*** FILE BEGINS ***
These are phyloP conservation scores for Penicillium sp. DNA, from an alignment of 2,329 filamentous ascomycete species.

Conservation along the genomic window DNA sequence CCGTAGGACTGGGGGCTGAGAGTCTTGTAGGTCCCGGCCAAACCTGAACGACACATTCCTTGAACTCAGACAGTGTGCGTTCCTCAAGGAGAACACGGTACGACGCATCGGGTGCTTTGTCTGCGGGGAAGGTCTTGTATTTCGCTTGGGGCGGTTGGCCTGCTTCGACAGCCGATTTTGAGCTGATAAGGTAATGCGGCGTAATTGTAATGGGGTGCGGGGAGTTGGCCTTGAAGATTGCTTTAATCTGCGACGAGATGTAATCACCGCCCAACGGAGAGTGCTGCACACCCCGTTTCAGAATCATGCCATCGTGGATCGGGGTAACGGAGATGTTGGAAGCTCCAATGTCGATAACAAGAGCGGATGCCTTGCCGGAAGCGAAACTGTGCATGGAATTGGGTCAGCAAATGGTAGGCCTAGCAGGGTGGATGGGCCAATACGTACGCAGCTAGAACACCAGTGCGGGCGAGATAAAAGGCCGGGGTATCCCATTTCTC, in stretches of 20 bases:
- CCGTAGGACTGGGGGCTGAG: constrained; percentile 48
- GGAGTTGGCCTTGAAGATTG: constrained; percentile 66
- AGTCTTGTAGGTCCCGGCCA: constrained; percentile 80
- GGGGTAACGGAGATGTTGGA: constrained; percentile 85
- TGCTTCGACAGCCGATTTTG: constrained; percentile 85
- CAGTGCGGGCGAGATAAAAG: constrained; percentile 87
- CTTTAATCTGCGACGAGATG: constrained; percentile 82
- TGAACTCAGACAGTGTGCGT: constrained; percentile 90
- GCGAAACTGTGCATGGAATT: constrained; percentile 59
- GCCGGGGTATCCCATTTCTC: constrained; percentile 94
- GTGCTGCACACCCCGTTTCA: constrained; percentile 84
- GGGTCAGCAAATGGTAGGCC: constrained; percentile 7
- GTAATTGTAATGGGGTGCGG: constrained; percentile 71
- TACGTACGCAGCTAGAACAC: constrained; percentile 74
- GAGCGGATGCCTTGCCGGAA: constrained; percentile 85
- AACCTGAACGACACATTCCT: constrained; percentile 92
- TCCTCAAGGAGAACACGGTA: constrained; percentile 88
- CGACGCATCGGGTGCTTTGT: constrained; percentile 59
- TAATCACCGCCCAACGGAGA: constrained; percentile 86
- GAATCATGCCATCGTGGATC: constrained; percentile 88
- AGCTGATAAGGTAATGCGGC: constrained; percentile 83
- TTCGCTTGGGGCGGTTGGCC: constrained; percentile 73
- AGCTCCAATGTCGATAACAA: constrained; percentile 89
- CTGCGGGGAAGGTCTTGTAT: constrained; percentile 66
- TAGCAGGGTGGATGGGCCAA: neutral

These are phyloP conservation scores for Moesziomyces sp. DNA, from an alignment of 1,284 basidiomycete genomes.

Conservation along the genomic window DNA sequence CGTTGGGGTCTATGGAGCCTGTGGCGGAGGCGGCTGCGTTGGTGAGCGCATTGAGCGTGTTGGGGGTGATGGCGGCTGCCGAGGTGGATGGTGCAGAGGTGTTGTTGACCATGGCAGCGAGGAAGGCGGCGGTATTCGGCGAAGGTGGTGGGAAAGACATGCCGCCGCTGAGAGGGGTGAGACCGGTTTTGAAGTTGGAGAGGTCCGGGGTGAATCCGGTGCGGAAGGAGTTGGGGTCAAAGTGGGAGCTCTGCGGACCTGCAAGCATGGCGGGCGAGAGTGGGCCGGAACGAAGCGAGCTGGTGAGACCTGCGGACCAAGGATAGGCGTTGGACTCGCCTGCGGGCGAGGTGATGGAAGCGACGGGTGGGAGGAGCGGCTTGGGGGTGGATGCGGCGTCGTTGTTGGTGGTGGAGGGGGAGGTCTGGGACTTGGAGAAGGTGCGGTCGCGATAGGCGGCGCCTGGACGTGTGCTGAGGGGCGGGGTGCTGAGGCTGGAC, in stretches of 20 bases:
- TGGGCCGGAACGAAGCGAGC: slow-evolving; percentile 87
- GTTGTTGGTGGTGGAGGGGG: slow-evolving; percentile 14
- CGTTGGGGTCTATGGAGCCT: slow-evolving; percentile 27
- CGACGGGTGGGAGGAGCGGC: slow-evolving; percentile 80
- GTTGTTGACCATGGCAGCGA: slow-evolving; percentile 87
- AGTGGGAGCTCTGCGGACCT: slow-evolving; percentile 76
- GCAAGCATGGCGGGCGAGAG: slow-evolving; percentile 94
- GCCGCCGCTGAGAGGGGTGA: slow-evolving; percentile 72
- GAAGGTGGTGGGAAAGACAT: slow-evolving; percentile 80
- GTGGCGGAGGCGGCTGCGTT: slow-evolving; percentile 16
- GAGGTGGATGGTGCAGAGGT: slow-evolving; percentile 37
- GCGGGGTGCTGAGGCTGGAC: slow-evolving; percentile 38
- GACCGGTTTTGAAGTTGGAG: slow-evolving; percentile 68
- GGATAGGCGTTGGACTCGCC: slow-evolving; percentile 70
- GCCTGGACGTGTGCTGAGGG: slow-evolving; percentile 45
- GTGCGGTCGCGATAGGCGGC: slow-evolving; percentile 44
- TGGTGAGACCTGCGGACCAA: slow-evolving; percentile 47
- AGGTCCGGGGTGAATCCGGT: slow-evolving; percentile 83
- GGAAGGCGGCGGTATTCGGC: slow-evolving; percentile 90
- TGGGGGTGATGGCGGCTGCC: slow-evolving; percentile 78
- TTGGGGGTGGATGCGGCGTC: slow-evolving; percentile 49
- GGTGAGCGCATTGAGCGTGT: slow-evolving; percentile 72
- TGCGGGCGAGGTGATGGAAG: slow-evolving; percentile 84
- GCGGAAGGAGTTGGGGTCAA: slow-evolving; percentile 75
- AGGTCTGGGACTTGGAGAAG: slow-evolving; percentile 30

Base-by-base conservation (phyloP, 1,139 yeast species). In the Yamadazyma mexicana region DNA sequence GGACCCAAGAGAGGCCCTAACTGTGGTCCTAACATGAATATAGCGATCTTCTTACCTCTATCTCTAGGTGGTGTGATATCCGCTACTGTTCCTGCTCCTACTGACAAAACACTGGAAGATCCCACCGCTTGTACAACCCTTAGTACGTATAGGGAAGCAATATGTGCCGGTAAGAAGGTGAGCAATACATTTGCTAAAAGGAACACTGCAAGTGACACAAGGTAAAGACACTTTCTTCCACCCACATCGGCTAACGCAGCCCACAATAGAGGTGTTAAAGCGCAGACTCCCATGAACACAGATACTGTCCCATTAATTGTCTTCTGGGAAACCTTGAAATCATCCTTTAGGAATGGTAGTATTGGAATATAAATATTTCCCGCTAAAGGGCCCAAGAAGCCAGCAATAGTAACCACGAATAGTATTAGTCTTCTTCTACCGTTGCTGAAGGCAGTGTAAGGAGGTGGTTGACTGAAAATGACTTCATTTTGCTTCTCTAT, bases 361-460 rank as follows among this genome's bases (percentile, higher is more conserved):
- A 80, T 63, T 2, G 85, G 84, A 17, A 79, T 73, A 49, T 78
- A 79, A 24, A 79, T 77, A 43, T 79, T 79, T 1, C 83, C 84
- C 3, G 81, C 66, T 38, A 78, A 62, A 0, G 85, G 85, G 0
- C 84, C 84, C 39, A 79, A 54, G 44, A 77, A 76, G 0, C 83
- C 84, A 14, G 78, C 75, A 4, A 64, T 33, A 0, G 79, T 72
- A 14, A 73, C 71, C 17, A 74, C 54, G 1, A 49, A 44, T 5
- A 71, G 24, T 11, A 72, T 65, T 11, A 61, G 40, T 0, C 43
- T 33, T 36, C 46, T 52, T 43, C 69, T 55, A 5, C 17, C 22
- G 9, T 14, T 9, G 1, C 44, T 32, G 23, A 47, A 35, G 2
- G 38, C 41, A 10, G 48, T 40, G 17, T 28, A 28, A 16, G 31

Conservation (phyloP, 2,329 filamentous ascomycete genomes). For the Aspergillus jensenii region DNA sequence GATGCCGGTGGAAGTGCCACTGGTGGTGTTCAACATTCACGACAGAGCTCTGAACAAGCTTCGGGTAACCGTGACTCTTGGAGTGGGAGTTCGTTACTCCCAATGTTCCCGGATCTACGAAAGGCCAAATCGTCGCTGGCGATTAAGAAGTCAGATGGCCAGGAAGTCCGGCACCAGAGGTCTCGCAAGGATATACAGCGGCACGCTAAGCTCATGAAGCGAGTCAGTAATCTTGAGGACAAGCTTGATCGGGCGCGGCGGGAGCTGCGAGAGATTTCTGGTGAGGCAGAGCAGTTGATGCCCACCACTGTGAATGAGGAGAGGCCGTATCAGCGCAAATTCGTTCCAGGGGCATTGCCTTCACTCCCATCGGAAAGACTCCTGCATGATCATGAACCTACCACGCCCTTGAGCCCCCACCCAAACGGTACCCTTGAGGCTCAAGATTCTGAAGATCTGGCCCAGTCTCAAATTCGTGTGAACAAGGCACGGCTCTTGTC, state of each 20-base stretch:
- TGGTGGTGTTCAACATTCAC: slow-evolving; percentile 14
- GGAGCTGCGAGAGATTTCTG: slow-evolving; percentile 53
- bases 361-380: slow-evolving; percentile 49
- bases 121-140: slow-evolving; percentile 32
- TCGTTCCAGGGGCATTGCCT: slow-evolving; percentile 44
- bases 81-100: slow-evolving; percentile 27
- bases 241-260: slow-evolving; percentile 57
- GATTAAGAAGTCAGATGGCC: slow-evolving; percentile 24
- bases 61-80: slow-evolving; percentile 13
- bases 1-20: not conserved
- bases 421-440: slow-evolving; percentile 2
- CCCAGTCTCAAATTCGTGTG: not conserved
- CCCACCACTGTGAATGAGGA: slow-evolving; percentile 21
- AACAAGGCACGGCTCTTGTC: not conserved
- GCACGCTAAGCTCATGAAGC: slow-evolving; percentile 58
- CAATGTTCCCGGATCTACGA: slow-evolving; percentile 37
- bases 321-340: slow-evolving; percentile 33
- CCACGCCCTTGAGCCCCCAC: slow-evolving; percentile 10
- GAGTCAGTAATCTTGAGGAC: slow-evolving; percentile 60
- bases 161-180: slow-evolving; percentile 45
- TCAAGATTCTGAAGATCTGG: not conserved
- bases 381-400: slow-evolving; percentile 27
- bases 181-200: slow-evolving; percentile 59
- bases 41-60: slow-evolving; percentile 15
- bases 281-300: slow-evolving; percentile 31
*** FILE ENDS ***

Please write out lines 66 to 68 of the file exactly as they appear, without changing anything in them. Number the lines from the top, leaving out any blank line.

Conservation (phyloP, 2,329 filamentous ascomycete genomes). For the Aspergillus jensenii region DNA sequence GATGCCGGTGGAAGTGCCACTGGTGGTGTTCAACATTCACGACAGAGCTCTGAACAAGCTTCGGGTAACCGTGACTCTTGGAGTGGGAGTTCGTTACTCCCAATGTTCCCGGATCTACGAAAGGCCAAATCGTCGCTGGCGATTAAGAAGTCAGATGGCCAGGAAGTCCGGCACCAGAGGTCTCGCAAGGATATACAGCGGCACGCTAAGCTCATGAAGCGAGTCAGTAATCTTGAGGACAAGCTTGATCGGGCGCGGCGGGAGCTGCGAGAGATTTCTGGTGAGGCAGAGCAGTTGATGCCCACCACTGTGAATGAGGAGAGGCCGTATCAGCGCAAATTCGTTCCAGGGGCATTGCCTTCACTCCCATCGGAAAGACTCCTGCATGATCATGAACCTACCACGCCCTTGAGCCCCCACCCAAACGGTACCCTTGAGGCTCAAGATTCTGAAGATCTGGCCCAGTCTCAAATTCGTGTGAACAAGGCACGGCTCTTGTC, state of each 20-base stretch:
- TGGTGGTGTTCAACATTCAC: slow-evolving; percentile 14
- GGAGCTGCGAGAGATTTCTG: slow-evolving; percentile 53